James Cameron is on very familiar ground with many of the story elements  of this film, but it’s the technical advances that seems to be getting all the column inches and blog postings, probably because the story’s so familiar.

It takes great skill in creating a totally believable world in cinema, and at this Cameron excels.
In the years he was waiting for the technology to mature enough to start filming he obviously poured over every aspect of the world of Pandora, and it certainly shows on screen. It’s a lush and very detailed world with a well thought out and realised methodology and ancestry that it could’ve been lifted straight from a documentary of indigenous peoples. Pandora is fully realised and totally believable, at least in concept if not execution. This is where the film started to fall down for me; the CG realisation.

The very first time we see Sam Worthington’s character (Jake Sully) in avatar form, it looks so fake. The whole scene needs proper attention to the blending process to integrate the CG with the live action, because it just looks cheap and well below par for any big budget film these days. The whole sequence is very unnatural in it’s movement and the cartoon skin doesn’t help in the least. This scene isn’t the only one that actually takes you (or me) out of the film and draws your attention to the artifice of the medium, but as it’s the first scene that does it in a very easily recognisable sense then it deserves mention for that. Cameron should look to District 9 as a lesson in how to blend CG and live action seamlessly.
Once emerged in the world of Pandora the CG becomes much more believable but there’s something about the way things move, it’s very unnatural in it’s execution. Again, this takes the viewer out of the film and draws attention away from verisimilitude.

The script is typical Cameron fare. Don’t go expecting anything approaching complex dialogue, because that’s not what he does. What he does do is create spectacle, and in this he certainly hasn’t failed, though some aspects need a little work Avatar is by no means a bad film, but by the same token it’s not great either, and this is where I came in.

So, is 3D going to be the saviour of the film industry? Based on this film I’d have to say “nope”.
While it undeniably adds depth to the image there’s a few problems I have with it (even though it is still very much an emerging technology).
The glasses were a major problem for me. Not being a person that requires any kind of correctional eye facility I found wearing the glasses a distraction. Not only could I constantly feel the pressure of the arms against my head I found the rims of the glasses a constant distraction. The CG movement I’ve already gone in to so I won’t rehash but as a gimmick I can see 3D catching on in a small way, but I certainly don’t think I’ll be going to watch another 3D film at the pictures again any time soon.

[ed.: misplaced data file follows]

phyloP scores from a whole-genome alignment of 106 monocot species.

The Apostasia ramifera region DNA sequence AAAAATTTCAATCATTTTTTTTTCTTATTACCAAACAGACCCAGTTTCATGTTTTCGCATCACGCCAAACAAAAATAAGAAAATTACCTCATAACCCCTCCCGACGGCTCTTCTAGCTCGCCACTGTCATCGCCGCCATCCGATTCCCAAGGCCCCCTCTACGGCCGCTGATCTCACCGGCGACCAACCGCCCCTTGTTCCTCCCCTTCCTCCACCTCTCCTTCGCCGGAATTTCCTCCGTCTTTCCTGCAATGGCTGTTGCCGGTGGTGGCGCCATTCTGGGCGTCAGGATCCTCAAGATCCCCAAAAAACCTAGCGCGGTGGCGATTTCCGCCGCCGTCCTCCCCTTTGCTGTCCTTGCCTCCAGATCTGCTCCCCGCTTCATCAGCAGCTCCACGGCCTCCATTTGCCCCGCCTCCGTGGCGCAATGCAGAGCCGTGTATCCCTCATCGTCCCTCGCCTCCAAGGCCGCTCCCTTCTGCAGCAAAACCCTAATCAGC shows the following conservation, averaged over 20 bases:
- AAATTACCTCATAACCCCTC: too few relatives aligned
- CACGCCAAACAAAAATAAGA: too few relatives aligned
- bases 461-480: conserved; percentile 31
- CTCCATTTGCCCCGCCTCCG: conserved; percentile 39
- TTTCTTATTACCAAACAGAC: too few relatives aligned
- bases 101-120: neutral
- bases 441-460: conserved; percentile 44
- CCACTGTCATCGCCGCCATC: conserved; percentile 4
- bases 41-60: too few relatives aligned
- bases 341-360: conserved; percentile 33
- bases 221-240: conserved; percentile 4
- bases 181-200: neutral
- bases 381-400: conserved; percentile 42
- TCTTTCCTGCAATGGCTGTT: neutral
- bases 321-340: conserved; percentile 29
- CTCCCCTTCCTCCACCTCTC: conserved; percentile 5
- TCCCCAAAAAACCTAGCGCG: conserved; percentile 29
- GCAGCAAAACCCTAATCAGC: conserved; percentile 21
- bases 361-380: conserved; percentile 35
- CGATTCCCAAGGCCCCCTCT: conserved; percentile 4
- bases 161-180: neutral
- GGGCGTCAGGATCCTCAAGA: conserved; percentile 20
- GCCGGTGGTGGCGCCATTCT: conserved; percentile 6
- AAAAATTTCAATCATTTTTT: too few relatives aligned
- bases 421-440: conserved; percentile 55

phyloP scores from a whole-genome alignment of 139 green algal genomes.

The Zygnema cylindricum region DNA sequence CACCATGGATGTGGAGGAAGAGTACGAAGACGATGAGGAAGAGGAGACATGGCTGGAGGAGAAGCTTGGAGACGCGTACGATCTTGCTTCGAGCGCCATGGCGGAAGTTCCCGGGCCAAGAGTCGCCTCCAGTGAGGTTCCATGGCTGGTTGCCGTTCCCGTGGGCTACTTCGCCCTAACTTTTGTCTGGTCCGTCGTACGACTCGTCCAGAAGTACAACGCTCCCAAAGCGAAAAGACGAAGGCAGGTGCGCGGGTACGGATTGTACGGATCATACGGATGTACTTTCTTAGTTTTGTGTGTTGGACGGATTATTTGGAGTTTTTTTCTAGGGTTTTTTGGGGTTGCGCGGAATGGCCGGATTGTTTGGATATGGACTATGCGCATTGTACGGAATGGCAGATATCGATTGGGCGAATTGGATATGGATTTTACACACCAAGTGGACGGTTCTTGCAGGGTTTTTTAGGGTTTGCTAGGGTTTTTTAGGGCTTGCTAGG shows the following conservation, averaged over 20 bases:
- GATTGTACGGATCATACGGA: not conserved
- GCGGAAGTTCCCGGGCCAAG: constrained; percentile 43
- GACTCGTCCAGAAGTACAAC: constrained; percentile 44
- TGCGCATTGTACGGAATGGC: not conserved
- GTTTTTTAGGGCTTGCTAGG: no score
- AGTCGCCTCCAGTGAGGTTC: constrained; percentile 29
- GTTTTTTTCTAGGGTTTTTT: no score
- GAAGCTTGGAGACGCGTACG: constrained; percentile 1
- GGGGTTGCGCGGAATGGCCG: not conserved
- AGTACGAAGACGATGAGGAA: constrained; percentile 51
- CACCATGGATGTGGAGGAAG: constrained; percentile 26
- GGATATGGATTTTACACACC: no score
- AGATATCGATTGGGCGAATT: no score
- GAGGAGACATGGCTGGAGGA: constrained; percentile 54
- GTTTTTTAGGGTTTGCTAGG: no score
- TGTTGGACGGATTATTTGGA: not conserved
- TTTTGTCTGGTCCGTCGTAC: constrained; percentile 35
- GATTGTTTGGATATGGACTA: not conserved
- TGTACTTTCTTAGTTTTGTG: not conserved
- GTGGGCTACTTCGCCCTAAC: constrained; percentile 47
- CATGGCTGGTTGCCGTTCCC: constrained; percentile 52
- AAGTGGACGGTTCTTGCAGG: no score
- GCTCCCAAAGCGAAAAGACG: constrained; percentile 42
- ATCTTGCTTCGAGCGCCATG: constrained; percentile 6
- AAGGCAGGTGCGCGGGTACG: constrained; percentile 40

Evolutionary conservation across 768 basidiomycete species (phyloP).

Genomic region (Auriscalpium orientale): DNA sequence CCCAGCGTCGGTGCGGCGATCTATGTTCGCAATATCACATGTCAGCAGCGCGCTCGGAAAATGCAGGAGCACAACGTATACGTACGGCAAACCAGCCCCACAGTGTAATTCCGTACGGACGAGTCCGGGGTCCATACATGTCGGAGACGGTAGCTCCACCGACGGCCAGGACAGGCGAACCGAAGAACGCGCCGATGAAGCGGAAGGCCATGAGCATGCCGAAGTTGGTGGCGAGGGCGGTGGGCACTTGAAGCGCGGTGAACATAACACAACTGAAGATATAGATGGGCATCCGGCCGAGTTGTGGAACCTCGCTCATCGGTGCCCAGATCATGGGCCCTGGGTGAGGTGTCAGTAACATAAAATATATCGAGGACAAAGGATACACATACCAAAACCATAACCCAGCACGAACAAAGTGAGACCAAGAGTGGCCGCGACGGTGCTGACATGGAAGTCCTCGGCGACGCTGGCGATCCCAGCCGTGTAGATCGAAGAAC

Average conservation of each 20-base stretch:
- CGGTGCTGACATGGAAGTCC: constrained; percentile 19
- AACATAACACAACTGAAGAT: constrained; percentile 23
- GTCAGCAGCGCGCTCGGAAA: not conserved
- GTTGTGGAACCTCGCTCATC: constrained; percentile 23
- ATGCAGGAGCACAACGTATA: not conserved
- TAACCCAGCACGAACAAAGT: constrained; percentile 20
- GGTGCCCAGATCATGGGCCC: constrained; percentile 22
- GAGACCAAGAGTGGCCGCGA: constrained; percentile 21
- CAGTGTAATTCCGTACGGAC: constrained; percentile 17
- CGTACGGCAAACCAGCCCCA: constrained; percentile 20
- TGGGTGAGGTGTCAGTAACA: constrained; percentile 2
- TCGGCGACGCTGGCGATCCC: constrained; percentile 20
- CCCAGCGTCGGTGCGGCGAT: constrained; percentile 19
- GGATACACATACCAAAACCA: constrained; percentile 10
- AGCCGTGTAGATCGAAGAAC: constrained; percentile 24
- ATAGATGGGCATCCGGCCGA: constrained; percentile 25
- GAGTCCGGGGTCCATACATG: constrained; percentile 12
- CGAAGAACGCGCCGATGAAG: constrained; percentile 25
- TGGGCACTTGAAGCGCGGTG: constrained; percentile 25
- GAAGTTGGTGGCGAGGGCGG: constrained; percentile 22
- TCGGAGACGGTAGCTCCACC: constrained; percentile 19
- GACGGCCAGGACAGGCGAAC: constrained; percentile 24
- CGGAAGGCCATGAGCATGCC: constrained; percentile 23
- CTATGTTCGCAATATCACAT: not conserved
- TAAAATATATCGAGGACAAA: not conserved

Sat 2 January , 10

The Films of 2009

Filed under: 1051 — Tags: , , , — SFG @ 17:36

For those not familiar with the concept, I keep track of all the films I watch (I’ve been doing this since 2006) on a monthly basis over the course of the year, just so I can post the list up on my blog at the end of December. Due to personal circumstances I’m a little late with the post.

After starting to give the films ratings in 2008 I carried on this tradition in ’09 but life events got in the way and due to my mood in the second half of the year I decided to not rate those films, because I’d probably be under rating the films, and I didn’t want to unfairly judge films that I more than likely enjoyed. So the first half of the hear has ratings, the second doesn’t.

Highlights of the past year include Watchmen, In Bruges, The Three Burials of Melquiades Estrada.
Lowlights included Southland Tales and Star Trek
Special mention goes to Mega Shark Vs Giant Octopus and Where the Wild Things Are.

June and July have been lumped together because I totally lost track of when one month ended and when the other started, so there’s no solid line I can draw between those two months.

I said last year that I’d like to watch more sci-fi pictures as well as see more films at the pictures. I think both those two comments can be rolled over to 2010 though I don’t think I’ll have the money to see more at the pictures, but I’d certainly like to see more science fiction films this year than I did in previous years.

Follow the link below to get to the film listings for 2008.
Happy New Year to all my readers.


Sun 15 November , 09


Filed under: 1051 — Tags: , , , , , , , — SFG @ 15:59

This article prompted my thoughts on this film.

It’s one of those occasions where you have to assess what you want to do beforehand.
Do you want to believe the hype and go and see it on that basis.
Do you want to go and see another James Cameron film, where the acting is okay at best, the effects and world realisation are second-to-none and the script is bilge.
Do you want to go and see a saccharine love story, the likes of which you’ve already seen hundreds of times anyway.
Do you want to go and see the most expensive film ever made just so you can, many years from now, say that you saw the film in the cinema.
Do you want to go and see a film that could quite possibly sink a major Hollywood studio.
Do you want to go and see a film that could, quite possibly just blow your mind.

I’m sure there’s also other reasons you may want to go and see it for as well.

I’ve tried to avoid all of the marketing hype surrounding this film.
I caught a very early teaser trailer for it, and I’ve seen nothing else of it. This article was the first one I’d read about the film for years, and I’ll likely not read any more until the film comes out.
I’ll probably go to the pictures and see the film, but not in it’s opening week, as the marketing buzz will be driving hordes of people to go and see it during that time.

I have no expectations of this film but I’ll post back with my views once I’ve seen it.

Fri 2 October , 09


Filed under: 1051 — Tags: , , — SFG @ 07:55

Judges have overturned a legal ban on science fiction fans naming their son ‘Q’ after their favourite Star Trek character.

John De Lancie as Q in Star Trek : TNG

John De Lancie as Q in Star Trek : TNG

The parents, from Jamtland, Sweden, appealed to the Swedish Supreme Court after two previous hearings upheld a court order saying the name could cause the boy “mental anguish”.
Appeal judges have now lifted the ban saying there was no proof the boy – now nearly one year old – would suffer because of the name.
Dad Rickard Rehnberg said: “He’s been called Q almost since day one. He listens to the name and can actually say his own name.
“He is a unique child and we thought he should have a unique name.”

Original story : Ananova